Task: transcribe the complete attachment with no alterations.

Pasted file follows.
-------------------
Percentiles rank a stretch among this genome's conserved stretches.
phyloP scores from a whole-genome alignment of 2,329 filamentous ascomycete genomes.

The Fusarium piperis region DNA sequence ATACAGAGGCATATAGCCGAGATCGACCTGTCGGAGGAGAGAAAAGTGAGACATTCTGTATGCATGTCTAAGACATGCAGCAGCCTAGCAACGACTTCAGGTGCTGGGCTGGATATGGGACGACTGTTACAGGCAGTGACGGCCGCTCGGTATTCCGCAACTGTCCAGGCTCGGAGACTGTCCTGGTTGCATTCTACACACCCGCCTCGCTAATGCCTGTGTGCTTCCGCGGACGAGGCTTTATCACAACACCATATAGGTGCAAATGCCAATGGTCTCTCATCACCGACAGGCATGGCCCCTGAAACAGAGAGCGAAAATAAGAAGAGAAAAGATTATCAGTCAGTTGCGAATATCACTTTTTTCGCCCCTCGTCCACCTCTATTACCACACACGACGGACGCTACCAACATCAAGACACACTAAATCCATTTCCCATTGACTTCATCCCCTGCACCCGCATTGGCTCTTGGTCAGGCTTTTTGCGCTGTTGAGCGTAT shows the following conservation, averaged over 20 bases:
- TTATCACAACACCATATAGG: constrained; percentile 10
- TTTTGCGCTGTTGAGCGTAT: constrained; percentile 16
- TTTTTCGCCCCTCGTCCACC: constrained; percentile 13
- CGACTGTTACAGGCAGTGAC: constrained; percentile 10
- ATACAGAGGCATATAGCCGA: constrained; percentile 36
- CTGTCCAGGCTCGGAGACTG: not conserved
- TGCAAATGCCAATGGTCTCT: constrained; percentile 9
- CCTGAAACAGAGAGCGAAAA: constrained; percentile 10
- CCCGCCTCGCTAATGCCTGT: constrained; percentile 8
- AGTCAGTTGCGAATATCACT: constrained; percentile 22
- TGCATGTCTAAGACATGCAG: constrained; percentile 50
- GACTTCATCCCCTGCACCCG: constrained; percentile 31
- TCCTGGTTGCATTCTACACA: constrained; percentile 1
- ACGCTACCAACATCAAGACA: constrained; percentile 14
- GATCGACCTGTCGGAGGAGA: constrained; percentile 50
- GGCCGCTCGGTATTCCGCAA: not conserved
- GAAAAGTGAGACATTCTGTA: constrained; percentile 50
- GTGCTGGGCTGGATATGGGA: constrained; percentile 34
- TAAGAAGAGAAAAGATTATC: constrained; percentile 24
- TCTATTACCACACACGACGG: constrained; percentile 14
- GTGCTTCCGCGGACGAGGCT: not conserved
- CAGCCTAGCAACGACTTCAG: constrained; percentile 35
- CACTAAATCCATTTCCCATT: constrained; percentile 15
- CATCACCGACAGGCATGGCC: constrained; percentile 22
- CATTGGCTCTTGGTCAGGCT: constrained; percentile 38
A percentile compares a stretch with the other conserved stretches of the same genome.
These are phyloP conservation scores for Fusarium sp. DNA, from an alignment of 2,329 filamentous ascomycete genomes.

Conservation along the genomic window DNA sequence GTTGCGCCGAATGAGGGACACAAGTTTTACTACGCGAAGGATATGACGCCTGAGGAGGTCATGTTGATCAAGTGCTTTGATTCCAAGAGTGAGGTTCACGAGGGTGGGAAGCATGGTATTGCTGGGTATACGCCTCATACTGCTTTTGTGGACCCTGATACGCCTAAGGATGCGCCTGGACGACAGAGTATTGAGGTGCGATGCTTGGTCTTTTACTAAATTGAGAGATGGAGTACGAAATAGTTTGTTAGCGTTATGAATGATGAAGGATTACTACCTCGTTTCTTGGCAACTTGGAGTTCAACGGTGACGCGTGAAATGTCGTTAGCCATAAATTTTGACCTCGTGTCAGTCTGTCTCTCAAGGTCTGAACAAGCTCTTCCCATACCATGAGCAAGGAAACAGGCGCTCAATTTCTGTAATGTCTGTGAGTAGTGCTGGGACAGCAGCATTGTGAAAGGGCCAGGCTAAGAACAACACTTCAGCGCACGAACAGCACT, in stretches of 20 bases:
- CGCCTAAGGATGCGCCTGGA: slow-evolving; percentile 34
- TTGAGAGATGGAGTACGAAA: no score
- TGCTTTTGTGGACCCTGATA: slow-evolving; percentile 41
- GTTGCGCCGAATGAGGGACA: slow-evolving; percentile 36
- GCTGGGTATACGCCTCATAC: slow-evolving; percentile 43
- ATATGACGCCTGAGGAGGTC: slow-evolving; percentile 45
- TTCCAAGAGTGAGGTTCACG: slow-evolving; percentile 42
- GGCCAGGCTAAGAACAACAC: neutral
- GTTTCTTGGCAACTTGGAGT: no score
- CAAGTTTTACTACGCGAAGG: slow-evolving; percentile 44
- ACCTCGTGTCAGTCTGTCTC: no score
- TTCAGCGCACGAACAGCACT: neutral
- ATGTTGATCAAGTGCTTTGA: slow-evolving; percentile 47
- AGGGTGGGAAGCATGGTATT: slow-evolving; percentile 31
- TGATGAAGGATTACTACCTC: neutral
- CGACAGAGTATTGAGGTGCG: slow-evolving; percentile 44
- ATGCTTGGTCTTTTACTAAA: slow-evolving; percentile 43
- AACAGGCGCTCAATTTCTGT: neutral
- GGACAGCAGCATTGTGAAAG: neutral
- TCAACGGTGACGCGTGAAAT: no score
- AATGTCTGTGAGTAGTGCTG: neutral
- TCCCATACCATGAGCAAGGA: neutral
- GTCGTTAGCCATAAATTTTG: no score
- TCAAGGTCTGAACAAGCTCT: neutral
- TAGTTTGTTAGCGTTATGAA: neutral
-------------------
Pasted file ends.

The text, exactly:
Percentiles rank a stretch among this genome's conserved stretches.
phyloP scores from a whole-genome alignment of 2,329 filamentous ascomycete genomes.

The Fusarium piperis region DNA sequence ATACAGAGGCATATAGCCGAGATCGACCTGTCGGAGGAGAGAAAAGTGAGACATTCTGTATGCATGTCTAAGACATGCAGCAGCCTAGCAACGACTTCAGGTGCTGGGCTGGATATGGGACGACTGTTACAGGCAGTGACGGCCGCTCGGTATTCCGCAACTGTCCAGGCTCGGAGACTGTCCTGGTTGCATTCTACACACCCGCCTCGCTAATGCCTGTGTGCTTCCGCGGACGAGGCTTTATCACAACACCATATAGGTGCAAATGCCAATGGTCTCTCATCACCGACAGGCATGGCCCCTGAAACAGAGAGCGAAAATAAGAAGAGAAAAGATTATCAGTCAGTTGCGAATATCACTTTTTTCGCCCCTCGTCCACCTCTATTACCACACACGACGGACGCTACCAACATCAAGACACACTAAATCCATTTCCCATTGACTTCATCCCCTGCACCCGCATTGGCTCTTGGTCAGGCTTTTTGCGCTGTTGAGCGTAT shows the following conservation, averaged over 20 bases:
- TTATCACAACACCATATAGG: constrained; percentile 10
- TTTTGCGCTGTTGAGCGTAT: constrained; percentile 16
- TTTTTCGCCCCTCGTCCACC: constrained; percentile 13
- CGACTGTTACAGGCAGTGAC: constrained; percentile 10
- ATACAGAGGCATATAGCCGA: constrained; percentile 36
- CTGTCCAGGCTCGGAGACTG: not conserved
- TGCAAATGCCAATGGTCTCT: constrained; percentile 9
- CCTGAAACAGAGAGCGAAAA: constrained; percentile 10
- CCCGCCTCGCTAATGCCTGT: constrained; percentile 8
- AGTCAGTTGCGAATATCACT: constrained; percentile 22
- TGCATGTCTAAGACATGCAG: constrained; percentile 50
- GACTTCATCCCCTGCACCCG: constrained; percentile 31
- TCCTGGTTGCATTCTACACA: constrained; percentile 1
- ACGCTACCAACATCAAGACA: constrained; percentile 14
- GATCGACCTGTCGGAGGAGA: constrained; percentile 50
- GGCCGCTCGGTATTCCGCAA: not conserved
- GAAAAGTGAGACATTCTGTA: constrained; percentile 50
- GTGCTGGGCTGGATATGGGA: constrained; percentile 34
- TAAGAAGAGAAAAGATTATC: constrained; percentile 24
- TCTATTACCACACACGACGG: constrained; percentile 14
- GTGCTTCCGCGGACGAGGCT: not conserved
- CAGCCTAGCAACGACTTCAG: constrained; percentile 35
- CACTAAATCCATTTCCCATT: constrained; percentile 15
- CATCACCGACAGGCATGGCC: constrained; percentile 22
- CATTGGCTCTTGGTCAGGCT: constrained; percentile 38
A percentile compares a stretch with the other conserved stretches of the same genome.
These are phyloP conservation scores for Fusarium sp. DNA, from an alignment of 2,329 filamentous ascomycete genomes.

Conservation along the genomic window DNA sequence GTTGCGCCGAATGAGGGACACAAGTTTTACTACGCGAAGGATATGACGCCTGAGGAGGTCATGTTGATCAAGTGCTTTGATTCCAAGAGTGAGGTTCACGAGGGTGGGAAGCATGGTATTGCTGGGTATACGCCTCATACTGCTTTTGTGGACCCTGATACGCCTAAGGATGCGCCTGGACGACAGAGTATTGAGGTGCGATGCTTGGTCTTTTACTAAATTGAGAGATGGAGTACGAAATAGTTTGTTAGCGTTATGAATGATGAAGGATTACTACCTCGTTTCTTGGCAACTTGGAGTTCAACGGTGACGCGTGAAATGTCGTTAGCCATAAATTTTGACCTCGTGTCAGTCTGTCTCTCAAGGTCTGAACAAGCTCTTCCCATACCATGAGCAAGGAAACAGGCGCTCAATTTCTGTAATGTCTGTGAGTAGTGCTGGGACAGCAGCATTGTGAAAGGGCCAGGCTAAGAACAACACTTCAGCGCACGAACAGCACT, in stretches of 20 bases:
- CGCCTAAGGATGCGCCTGGA: slow-evolving; percentile 34
- TTGAGAGATGGAGTACGAAA: no score
- TGCTTTTGTGGACCCTGATA: slow-evolving; percentile 41
- GTTGCGCCGAATGAGGGACA: slow-evolving; percentile 36
- GCTGGGTATACGCCTCATAC: slow-evolving; percentile 43
- ATATGACGCCTGAGGAGGTC: slow-evolving; percentile 45
- TTCCAAGAGTGAGGTTCACG: slow-evolving; percentile 42
- GGCCAGGCTAAGAACAACAC: neutral
- GTTTCTTGGCAACTTGGAGT: no score
- CAAGTTTTACTACGCGAAGG: slow-evolving; percentile 44
- ACCTCGTGTCAGTCTGTCTC: no score
- TTCAGCGCACGAACAGCACT: neutral
- ATGTTGATCAAGTGCTTTGA: slow-evolving; percentile 47
- AGGGTGGGAAGCATGGTATT: slow-evolving; percentile 31
- TGATGAAGGATTACTACCTC: neutral
- CGACAGAGTATTGAGGTGCG: slow-evolving; percentile 44
- ATGCTTGGTCTTTTACTAAA: slow-evolving; percentile 43
- AACAGGCGCTCAATTTCTGT: neutral
- GGACAGCAGCATTGTGAAAG: neutral
- TCAACGGTGACGCGTGAAAT: no score
- AATGTCTGTGAGTAGTGCTG: neutral
- TCCCATACCATGAGCAAGGA: neutral
- GTCGTTAGCCATAAATTTTG: no score
- TCAAGGTCTGAACAAGCTCT: neutral
- TAGTTTGTTAGCGTTATGAA: neutral